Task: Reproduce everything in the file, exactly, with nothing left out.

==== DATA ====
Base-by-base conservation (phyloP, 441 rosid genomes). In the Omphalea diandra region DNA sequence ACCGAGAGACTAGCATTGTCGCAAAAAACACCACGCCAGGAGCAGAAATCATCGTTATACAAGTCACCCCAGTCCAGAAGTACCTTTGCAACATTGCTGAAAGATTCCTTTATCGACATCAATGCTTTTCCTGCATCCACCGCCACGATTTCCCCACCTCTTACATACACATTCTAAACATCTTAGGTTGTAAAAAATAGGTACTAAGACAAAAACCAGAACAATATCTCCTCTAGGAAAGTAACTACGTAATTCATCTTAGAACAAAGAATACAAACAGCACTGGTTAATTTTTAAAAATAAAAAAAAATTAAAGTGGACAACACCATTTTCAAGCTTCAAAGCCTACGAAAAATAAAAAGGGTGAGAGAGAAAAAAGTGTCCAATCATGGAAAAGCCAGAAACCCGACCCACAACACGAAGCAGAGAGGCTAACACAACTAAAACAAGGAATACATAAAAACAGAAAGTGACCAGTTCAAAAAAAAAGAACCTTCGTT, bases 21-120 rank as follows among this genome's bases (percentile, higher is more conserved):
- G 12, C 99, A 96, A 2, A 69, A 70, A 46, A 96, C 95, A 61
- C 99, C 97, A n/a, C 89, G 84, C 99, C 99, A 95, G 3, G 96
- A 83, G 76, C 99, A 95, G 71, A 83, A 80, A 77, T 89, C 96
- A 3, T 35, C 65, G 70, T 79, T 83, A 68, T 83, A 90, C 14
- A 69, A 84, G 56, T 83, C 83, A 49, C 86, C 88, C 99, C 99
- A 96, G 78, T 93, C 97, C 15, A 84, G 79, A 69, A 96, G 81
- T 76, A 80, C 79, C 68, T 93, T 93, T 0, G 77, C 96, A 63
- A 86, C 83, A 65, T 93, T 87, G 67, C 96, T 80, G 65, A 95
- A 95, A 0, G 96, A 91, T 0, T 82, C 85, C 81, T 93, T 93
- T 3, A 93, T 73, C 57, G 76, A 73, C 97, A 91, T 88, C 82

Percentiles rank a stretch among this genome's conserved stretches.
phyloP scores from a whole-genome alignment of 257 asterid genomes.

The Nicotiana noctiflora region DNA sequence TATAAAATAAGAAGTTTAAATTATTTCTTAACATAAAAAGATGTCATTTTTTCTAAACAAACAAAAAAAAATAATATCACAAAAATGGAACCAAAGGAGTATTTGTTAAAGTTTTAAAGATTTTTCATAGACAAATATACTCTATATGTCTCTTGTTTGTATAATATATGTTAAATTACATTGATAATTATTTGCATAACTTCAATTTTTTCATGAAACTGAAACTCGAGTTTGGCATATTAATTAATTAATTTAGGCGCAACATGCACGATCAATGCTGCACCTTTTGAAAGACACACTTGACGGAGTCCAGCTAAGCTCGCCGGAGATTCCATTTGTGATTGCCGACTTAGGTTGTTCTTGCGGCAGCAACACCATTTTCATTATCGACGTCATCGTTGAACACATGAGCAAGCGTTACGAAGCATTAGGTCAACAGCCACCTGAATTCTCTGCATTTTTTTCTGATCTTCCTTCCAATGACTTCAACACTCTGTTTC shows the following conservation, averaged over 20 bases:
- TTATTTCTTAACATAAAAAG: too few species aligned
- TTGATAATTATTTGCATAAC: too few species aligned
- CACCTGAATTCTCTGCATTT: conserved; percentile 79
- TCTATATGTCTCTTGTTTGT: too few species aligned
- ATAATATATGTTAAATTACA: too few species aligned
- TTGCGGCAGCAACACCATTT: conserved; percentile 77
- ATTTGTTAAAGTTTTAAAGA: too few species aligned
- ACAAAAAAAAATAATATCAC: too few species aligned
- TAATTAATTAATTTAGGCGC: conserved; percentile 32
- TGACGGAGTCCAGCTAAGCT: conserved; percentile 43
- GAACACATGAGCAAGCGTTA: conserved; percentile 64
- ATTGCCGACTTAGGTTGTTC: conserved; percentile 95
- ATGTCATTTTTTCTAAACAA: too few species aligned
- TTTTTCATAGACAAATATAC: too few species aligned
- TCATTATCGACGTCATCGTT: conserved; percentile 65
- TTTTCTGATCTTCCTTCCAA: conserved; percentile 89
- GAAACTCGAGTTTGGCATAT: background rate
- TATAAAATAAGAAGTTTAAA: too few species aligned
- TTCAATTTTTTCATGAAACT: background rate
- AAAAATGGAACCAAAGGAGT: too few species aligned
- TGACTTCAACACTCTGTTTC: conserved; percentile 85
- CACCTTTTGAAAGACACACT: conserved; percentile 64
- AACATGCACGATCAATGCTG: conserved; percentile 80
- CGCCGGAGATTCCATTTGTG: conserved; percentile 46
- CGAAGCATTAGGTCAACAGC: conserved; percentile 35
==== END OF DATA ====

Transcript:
Base-by-base conservation (phyloP, 441 rosid genomes). In the Omphalea diandra region DNA sequence ACCGAGAGACTAGCATTGTCGCAAAAAACACCACGCCAGGAGCAGAAATCATCGTTATACAAGTCACCCCAGTCCAGAAGTACCTTTGCAACATTGCTGAAAGATTCCTTTATCGACATCAATGCTTTTCCTGCATCCACCGCCACGATTTCCCCACCTCTTACATACACATTCTAAACATCTTAGGTTGTAAAAAATAGGTACTAAGACAAAAACCAGAACAATATCTCCTCTAGGAAAGTAACTACGTAATTCATCTTAGAACAAAGAATACAAACAGCACTGGTTAATTTTTAAAAATAAAAAAAAATTAAAGTGGACAACACCATTTTCAAGCTTCAAAGCCTACGAAAAATAAAAAGGGTGAGAGAGAAAAAAGTGTCCAATCATGGAAAAGCCAGAAACCCGACCCACAACACGAAGCAGAGAGGCTAACACAACTAAAACAAGGAATACATAAAAACAGAAAGTGACCAGTTCAAAAAAAAAGAACCTTCGTT, bases 21-120 rank as follows among this genome's bases (percentile, higher is more conserved):
- G 12, C 99, A 96, A 2, A 69, A 70, A 46, A 96, C 95, A 61
- C 99, C 97, A n/a, C 89, G 84, C 99, C 99, A 95, G 3, G 96
- A 83, G 76, C 99, A 95, G 71, A 83, A 80, A 77, T 89, C 96
- A 3, T 35, C 65, G 70, T 79, T 83, A 68, T 83, A 90, C 14
- A 69, A 84, G 56, T 83, C 83, A 49, C 86, C 88, C 99, C 99
- A 96, G 78, T 93, C 97, C 15, A 84, G 79, A 69, A 96, G 81
- T 76, A 80, C 79, C 68, T 93, T 93, T 0, G 77, C 96, A 63
- A 86, C 83, A 65, T 93, T 87, G 67, C 96, T 80, G 65, A 95
- A 95, A 0, G 96, A 91, T 0, T 82, C 85, C 81, T 93, T 93
- T 3, A 93, T 73, C 57, G 76, A 73, C 97, A 91, T 88, C 82

Percentiles rank a stretch among this genome's conserved stretches.
phyloP scores from a whole-genome alignment of 257 asterid genomes.

The Nicotiana noctiflora region DNA sequence TATAAAATAAGAAGTTTAAATTATTTCTTAACATAAAAAGATGTCATTTTTTCTAAACAAACAAAAAAAAATAATATCACAAAAATGGAACCAAAGGAGTATTTGTTAAAGTTTTAAAGATTTTTCATAGACAAATATACTCTATATGTCTCTTGTTTGTATAATATATGTTAAATTACATTGATAATTATTTGCATAACTTCAATTTTTTCATGAAACTGAAACTCGAGTTTGGCATATTAATTAATTAATTTAGGCGCAACATGCACGATCAATGCTGCACCTTTTGAAAGACACACTTGACGGAGTCCAGCTAAGCTCGCCGGAGATTCCATTTGTGATTGCCGACTTAGGTTGTTCTTGCGGCAGCAACACCATTTTCATTATCGACGTCATCGTTGAACACATGAGCAAGCGTTACGAAGCATTAGGTCAACAGCCACCTGAATTCTCTGCATTTTTTTCTGATCTTCCTTCCAATGACTTCAACACTCTGTTTC shows the following conservation, averaged over 20 bases:
- TTATTTCTTAACATAAAAAG: too few species aligned
- TTGATAATTATTTGCATAAC: too few species aligned
- CACCTGAATTCTCTGCATTT: conserved; percentile 79
- TCTATATGTCTCTTGTTTGT: too few species aligned
- ATAATATATGTTAAATTACA: too few species aligned
- TTGCGGCAGCAACACCATTT: conserved; percentile 77
- ATTTGTTAAAGTTTTAAAGA: too few species aligned
- ACAAAAAAAAATAATATCAC: too few species aligned
- TAATTAATTAATTTAGGCGC: conserved; percentile 32
- TGACGGAGTCCAGCTAAGCT: conserved; percentile 43
- GAACACATGAGCAAGCGTTA: conserved; percentile 64
- ATTGCCGACTTAGGTTGTTC: conserved; percentile 95
- ATGTCATTTTTTCTAAACAA: too few species aligned
- TTTTTCATAGACAAATATAC: too few species aligned
- TCATTATCGACGTCATCGTT: conserved; percentile 65
- TTTTCTGATCTTCCTTCCAA: conserved; percentile 89
- GAAACTCGAGTTTGGCATAT: background rate
- TATAAAATAAGAAGTTTAAA: too few species aligned
- TTCAATTTTTTCATGAAACT: background rate
- AAAAATGGAACCAAAGGAGT: too few species aligned
- TGACTTCAACACTCTGTTTC: conserved; percentile 85
- CACCTTTTGAAAGACACACT: conserved; percentile 64
- AACATGCACGATCAATGCTG: conserved; percentile 80
- CGCCGGAGATTCCATTTGTG: conserved; percentile 46
- CGAAGCATTAGGTCAACAGC: conserved; percentile 35